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  • Writer's pictureCreimerman Product Team

The End of Spain's Golden Visa Program: A Controversial Turn




This initiative, which allows foreign investors to obtain residency through real estate investments of over 500,000 euros, has been a cornerstone for attracting Foreign Direct Investment (FDI) to Spain, especially in the real estate sector. With cities like Barcelona and Madrid in focus, the government argues that eliminating this program is a step towards facilitating access to affordable housing and combating real estate speculation.


The Sánchez administration maintains that this effort underscores its commitment to ensuring that no citizen allocates more than 30% of their income to housing. However, this announcement has not been without criticism. Detractors argue that the elimination of the golden visa could have significant negative consequences, discouraging investment and adversely impacting the Spanish economy.


One of the central arguments against the program's elimination is the potential impact on FDI. Golden visas have been a significant source of foreign investment, critical for the real estate sector and, by extension, the broader economy, stimulating construction, creating jobs, and generating tax revenue.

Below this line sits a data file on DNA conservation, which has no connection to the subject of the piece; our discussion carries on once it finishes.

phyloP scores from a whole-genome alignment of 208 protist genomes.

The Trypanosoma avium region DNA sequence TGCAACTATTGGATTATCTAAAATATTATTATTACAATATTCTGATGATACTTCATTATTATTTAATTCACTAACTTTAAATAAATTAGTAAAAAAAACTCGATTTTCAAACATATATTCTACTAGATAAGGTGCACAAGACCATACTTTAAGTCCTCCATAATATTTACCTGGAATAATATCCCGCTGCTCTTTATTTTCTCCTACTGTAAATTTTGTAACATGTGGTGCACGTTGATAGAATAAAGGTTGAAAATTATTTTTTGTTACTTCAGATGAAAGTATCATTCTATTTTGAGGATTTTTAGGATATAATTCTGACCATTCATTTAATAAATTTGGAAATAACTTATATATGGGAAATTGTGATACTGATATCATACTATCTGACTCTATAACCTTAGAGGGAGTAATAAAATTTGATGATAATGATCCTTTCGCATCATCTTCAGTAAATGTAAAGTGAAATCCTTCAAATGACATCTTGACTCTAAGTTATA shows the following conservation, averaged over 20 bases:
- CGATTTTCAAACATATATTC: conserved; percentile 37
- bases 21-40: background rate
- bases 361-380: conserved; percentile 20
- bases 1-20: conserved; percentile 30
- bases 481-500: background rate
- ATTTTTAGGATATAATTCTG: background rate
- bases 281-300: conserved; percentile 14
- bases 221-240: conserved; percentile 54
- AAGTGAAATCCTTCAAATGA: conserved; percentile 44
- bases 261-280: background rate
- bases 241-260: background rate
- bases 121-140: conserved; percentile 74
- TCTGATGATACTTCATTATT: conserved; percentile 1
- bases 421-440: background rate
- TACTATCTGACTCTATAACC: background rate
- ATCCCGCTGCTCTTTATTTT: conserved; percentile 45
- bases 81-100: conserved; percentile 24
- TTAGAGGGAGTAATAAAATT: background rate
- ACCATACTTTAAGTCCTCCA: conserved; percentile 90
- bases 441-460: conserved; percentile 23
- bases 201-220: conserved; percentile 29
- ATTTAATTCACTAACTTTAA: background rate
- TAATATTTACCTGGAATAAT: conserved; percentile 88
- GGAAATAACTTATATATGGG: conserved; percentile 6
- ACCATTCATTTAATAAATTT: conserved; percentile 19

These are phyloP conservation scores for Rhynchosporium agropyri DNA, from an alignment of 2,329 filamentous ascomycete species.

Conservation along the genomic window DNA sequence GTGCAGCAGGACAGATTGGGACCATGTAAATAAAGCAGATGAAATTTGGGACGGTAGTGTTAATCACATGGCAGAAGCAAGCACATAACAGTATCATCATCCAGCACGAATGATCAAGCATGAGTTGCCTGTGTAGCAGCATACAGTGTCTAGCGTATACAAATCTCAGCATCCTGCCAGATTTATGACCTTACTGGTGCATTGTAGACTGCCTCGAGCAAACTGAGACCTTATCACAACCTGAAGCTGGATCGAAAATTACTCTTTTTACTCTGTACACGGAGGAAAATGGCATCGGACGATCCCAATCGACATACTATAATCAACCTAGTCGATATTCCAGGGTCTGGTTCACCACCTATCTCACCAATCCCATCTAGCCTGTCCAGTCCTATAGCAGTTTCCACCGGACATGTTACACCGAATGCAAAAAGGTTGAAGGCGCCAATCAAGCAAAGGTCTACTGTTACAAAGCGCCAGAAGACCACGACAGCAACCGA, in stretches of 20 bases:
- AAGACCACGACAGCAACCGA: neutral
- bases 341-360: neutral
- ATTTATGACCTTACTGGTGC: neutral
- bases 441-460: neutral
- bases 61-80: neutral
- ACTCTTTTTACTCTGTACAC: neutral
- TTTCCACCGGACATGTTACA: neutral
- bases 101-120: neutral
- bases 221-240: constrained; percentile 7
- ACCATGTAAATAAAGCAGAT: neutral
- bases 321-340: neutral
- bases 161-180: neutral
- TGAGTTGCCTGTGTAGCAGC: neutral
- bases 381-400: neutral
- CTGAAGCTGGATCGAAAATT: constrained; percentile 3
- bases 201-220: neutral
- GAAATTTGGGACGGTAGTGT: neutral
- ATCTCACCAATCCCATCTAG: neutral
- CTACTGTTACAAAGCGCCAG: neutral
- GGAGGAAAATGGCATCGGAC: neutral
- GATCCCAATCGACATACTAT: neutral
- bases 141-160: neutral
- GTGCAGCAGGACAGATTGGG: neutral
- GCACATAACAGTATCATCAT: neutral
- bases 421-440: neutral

The withdrawal of the program could not only reduce FDI but also destabilize the real estate market, which has found foreign investors to be a driver of recovery, especially following the 2008 crisis. Additionally, Spain's international competitiveness could be compromised. With several EU countries and jurisdictions worldwide offering similar programs, Spain could lose appeal as an investment destination compared to jurisdictions that keep their doors open to global investors.


This move could also affect perceptions of the stability and openness of the Spanish economy, critical factors in attracting investments beyond real estate. While the goal of ensuring affordable housing is commendable, critics suggest that there are alternatives to addressing speculation and improving access without sacrificing foreign investment. Policies such as promoting the construction of affordable housing, rental regulations, and the rehabilitation of vacant properties could coexist with incentives to attract investment, striking a balance between economic development and social justice.


In conclusion, while the Spanish government pursues a noble end in its quest for affordable housing, the strategy of eliminating the golden visa raises questions about the long-term economic and investment implications. A more balanced approach, one that does not dismiss Foreign Direct Investment as a tool for development, could offer a more sustainable and less divisive solution in the effort to build a more equitable and prosperous society.




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